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“Bite-Size Bits of Local, National, and Global History”
“Bite-Size Bits of Local, National, and Global History”

Near Shadehill in Perkins County, South Dakota — The American Midwest (Upper Plains)
 

Welcome to the Grand River National Grassland

 
 
Welcome to the Grand River National Grassland Marker image. Click for full size.
By Connor Olson, July 16, 2020
1. Welcome to the Grand River National Grassland Marker
Inscription.  The Grand River National Grassland in encompasses 155,000 acres in northwestern South Dakota. The Grand River Ranger District, in Lemmon, South Dakota administers the Grand River and Cedar River National Grassland. The Cedar River National Grassland encompasses 6,700 acres and is located in Southwestern North Dakota.

Built in 2004, the Blacktail Trail was established to enhance recreational opportunities on the Grand River National Grassland. Whether you enjoy hiking, biking, or horseback riding, this seven-mile trail will provide you the opportunity to see many types of wildflowers and wildlife common to the area. Interpretive panels placed along the trail in 2006 give visitors an opportunity to learn about the history and ecology of the grasslands, discover creatures that once in inhabited this land, and learn about creatures that live on the prairie today.

The interpretive panels along to Blacktail Trail were made possible through USDA, Forest Service Centennial Funds. Our sincere gratitude goes to Harold Severson, Kim Anderson, and students of Lemmon High School for building the rock foundations that support the interpretive

Grand River National Grassland image. Click for full size.
By Connor Olson, October 30, 2018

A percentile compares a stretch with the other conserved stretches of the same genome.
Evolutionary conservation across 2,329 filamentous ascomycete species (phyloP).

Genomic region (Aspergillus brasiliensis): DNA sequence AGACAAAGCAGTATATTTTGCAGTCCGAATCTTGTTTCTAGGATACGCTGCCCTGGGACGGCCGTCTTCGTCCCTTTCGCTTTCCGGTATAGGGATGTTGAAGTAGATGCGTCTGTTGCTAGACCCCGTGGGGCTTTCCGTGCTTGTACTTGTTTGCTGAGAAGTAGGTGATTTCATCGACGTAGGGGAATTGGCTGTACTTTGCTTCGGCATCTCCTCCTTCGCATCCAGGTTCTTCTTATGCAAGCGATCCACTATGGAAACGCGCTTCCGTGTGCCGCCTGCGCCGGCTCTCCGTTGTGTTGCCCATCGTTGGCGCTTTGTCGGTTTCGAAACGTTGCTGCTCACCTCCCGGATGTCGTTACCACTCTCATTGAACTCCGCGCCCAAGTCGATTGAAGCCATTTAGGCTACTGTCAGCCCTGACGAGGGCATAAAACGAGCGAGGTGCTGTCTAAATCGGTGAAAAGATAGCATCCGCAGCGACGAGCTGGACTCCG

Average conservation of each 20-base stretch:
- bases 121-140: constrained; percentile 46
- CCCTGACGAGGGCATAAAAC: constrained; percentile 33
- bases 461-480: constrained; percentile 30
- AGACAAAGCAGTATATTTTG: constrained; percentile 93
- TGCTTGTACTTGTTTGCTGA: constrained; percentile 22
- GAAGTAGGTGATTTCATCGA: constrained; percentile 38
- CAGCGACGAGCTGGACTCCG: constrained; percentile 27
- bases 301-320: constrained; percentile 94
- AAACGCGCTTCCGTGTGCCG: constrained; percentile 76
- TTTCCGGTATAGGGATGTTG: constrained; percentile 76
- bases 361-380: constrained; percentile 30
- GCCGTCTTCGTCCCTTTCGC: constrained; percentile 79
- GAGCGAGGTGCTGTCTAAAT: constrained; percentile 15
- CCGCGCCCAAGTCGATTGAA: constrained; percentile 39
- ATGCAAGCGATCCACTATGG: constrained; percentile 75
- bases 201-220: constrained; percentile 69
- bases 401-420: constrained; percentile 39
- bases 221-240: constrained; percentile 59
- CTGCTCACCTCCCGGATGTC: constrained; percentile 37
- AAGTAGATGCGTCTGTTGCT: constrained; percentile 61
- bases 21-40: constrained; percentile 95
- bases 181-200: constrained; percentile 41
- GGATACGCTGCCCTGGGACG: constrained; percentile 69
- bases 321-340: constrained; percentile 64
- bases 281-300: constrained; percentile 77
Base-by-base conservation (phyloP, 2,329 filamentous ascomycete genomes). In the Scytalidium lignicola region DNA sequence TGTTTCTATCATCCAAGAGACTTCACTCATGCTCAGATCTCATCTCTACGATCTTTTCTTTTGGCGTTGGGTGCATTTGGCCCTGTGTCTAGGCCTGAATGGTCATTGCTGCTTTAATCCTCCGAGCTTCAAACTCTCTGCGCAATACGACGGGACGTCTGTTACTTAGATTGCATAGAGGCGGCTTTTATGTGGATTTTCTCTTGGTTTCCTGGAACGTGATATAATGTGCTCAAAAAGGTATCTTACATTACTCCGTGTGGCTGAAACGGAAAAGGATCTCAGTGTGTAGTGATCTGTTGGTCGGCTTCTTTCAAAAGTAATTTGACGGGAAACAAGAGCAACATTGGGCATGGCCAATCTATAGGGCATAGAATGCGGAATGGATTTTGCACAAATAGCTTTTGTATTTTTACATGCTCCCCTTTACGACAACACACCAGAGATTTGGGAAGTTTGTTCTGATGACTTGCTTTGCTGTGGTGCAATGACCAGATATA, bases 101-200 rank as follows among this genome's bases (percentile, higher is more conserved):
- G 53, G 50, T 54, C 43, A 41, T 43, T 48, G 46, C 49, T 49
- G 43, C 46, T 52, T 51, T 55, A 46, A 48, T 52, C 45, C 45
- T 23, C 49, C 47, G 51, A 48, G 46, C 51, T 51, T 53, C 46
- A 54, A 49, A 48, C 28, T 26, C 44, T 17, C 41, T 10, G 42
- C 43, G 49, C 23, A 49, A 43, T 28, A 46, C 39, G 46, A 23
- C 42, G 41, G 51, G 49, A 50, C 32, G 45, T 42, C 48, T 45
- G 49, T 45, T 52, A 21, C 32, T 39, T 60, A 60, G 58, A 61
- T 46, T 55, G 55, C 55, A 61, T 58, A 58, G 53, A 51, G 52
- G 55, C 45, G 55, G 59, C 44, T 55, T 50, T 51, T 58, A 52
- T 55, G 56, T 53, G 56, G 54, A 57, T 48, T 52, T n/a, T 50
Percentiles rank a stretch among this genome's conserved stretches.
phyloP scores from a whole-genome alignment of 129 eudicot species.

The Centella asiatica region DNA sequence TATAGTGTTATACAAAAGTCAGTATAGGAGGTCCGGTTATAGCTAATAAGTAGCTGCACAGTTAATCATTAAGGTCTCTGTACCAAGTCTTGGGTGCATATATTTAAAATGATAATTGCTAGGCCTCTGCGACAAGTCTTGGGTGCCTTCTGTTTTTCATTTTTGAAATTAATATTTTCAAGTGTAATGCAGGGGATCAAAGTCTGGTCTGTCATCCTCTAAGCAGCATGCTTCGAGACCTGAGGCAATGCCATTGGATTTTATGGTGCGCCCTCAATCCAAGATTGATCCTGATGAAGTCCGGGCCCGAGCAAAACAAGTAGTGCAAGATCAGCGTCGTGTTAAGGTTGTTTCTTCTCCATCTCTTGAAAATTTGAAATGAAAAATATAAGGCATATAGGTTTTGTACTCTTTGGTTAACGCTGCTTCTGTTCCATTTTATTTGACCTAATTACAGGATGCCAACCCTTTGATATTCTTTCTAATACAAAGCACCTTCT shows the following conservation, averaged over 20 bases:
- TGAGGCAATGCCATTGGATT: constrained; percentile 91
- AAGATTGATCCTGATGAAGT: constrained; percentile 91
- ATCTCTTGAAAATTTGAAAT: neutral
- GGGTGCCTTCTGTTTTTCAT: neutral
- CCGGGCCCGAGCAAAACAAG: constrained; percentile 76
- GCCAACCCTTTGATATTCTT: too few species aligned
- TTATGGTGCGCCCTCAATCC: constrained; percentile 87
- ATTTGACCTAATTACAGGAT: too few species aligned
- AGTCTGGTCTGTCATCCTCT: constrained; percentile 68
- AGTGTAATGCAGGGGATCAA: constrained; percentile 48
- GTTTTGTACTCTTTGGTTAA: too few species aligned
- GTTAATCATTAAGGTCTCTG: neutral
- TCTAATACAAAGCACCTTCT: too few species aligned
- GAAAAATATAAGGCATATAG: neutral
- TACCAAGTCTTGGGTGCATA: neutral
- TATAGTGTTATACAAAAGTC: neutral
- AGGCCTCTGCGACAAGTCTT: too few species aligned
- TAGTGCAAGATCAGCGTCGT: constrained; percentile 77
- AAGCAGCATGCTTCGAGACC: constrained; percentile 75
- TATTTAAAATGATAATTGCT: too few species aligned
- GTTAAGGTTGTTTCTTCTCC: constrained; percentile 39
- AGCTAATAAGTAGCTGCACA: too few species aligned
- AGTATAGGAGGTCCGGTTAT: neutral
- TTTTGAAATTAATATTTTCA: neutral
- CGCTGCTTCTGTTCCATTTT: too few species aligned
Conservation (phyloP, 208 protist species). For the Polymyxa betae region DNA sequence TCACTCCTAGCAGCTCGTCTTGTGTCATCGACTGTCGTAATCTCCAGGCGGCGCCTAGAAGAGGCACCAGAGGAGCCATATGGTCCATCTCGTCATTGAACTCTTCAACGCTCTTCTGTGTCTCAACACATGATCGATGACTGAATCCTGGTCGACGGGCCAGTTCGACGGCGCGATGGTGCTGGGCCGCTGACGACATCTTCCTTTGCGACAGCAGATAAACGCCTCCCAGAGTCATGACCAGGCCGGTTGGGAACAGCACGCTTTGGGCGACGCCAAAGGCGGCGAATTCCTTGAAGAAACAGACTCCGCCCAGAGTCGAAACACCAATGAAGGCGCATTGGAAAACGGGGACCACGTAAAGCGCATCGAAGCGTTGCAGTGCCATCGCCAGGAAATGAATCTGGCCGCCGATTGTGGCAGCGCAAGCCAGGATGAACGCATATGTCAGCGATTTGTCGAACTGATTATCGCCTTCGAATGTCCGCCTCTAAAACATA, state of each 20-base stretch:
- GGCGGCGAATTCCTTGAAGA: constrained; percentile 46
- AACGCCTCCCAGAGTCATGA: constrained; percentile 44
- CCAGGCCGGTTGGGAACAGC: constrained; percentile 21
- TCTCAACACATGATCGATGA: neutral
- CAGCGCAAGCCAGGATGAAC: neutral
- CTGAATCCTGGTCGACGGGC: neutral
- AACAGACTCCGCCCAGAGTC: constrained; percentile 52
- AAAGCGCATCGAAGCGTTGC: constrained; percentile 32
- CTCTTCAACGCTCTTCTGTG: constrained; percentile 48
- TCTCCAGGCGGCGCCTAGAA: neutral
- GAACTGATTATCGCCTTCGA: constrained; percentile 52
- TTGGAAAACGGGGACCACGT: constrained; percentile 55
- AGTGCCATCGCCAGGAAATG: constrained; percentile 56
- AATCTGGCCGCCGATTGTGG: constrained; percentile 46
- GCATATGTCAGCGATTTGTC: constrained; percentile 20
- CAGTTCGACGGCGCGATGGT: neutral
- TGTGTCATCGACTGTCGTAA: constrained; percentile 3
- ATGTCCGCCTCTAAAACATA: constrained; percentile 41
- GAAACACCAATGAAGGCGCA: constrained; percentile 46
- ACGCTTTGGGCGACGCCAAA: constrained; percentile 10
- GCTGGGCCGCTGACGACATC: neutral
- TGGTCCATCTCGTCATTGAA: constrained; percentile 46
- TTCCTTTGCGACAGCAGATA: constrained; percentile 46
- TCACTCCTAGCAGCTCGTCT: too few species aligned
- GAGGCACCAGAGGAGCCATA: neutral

2. Grand River National Grassland
panels.

Grasslands forever and for everyone.

Today National Grasslands present a scene of quiet beauty, are rich in natural resources, and provide diverse recreational uses. They give a little hint of past human misery or of parched earth turned into dust by burning winds. But these lands have known strife, poverty, and dust; they are part of the story of the National Grasslands — a story that is a lesson for the future.

Why are these lands National Grasslands?

In the 1860s, the lure of a free land brought thousands of homesteaders west. By 1904, nearly 100 million acres of western land had been homesteaded into 500,000 farms. In the 1920s and 1930s, many farmers suffered economic hardships that were accompanied by devastating natural events like droughts, floods, insect infestations, and erosion. For many, these challenges, along with the advent of the Great Depression and Dust Bowl, were too much. In the 1930s, the federal government bought back more than 11 million acres of these lands from the homesteaders. Some of these acres were sold back to private landowners and others are public lands administered by different federal agencies, including the 4,000,000 acres of National Grasslands administered by the Forest Service.

Enjoy the great outdoors!
 
Erected by USDA Forest

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Topics. This historical marker is listed in these topic lists: AgricultureSettlements & Settlers.
 
Location. 45° 43.174′ N, 102° 9.524′ W. Marker is near Shadehill, South Dakota, in Perkins County. Marker can be reached from Forest Road 5740 one mile north of Forest Road 5626. Located at the Blacktail Picnic Area. Touch for map. Marker is in this post office area: Lemmon SD 57638, United States of America. Touch for directions.
 
Other nearby markers. At least 6 other markers are within 5 miles of this marker, measured as the crow flies. Public Land Surveying (within shouting distance of this marker); Hugh Glass - Adventurer (approx. 3.8 miles away); Hugh Glass (approx. 4.3 miles away); Shadehill Dam & Reservoir (approx. 4.3 miles away); a different marker also named Hugh Glass (approx. 4.3 miles away); Seim, South Dakota (approx. 4.3 miles away).
 
 
Credits. This page was last revised on August 4, 2020. It was originally submitted on July 31, 2020, by Connor Olson of Lemmon, South Dakota. This page has been viewed 55 times since then and 5 times this year. Photos:   1, 2. submitted on July 31, 2020, by Connor Olson of Lemmon, South Dakota. • Mark Hilton was the editor who published this page.
 
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Mar. 6, 2021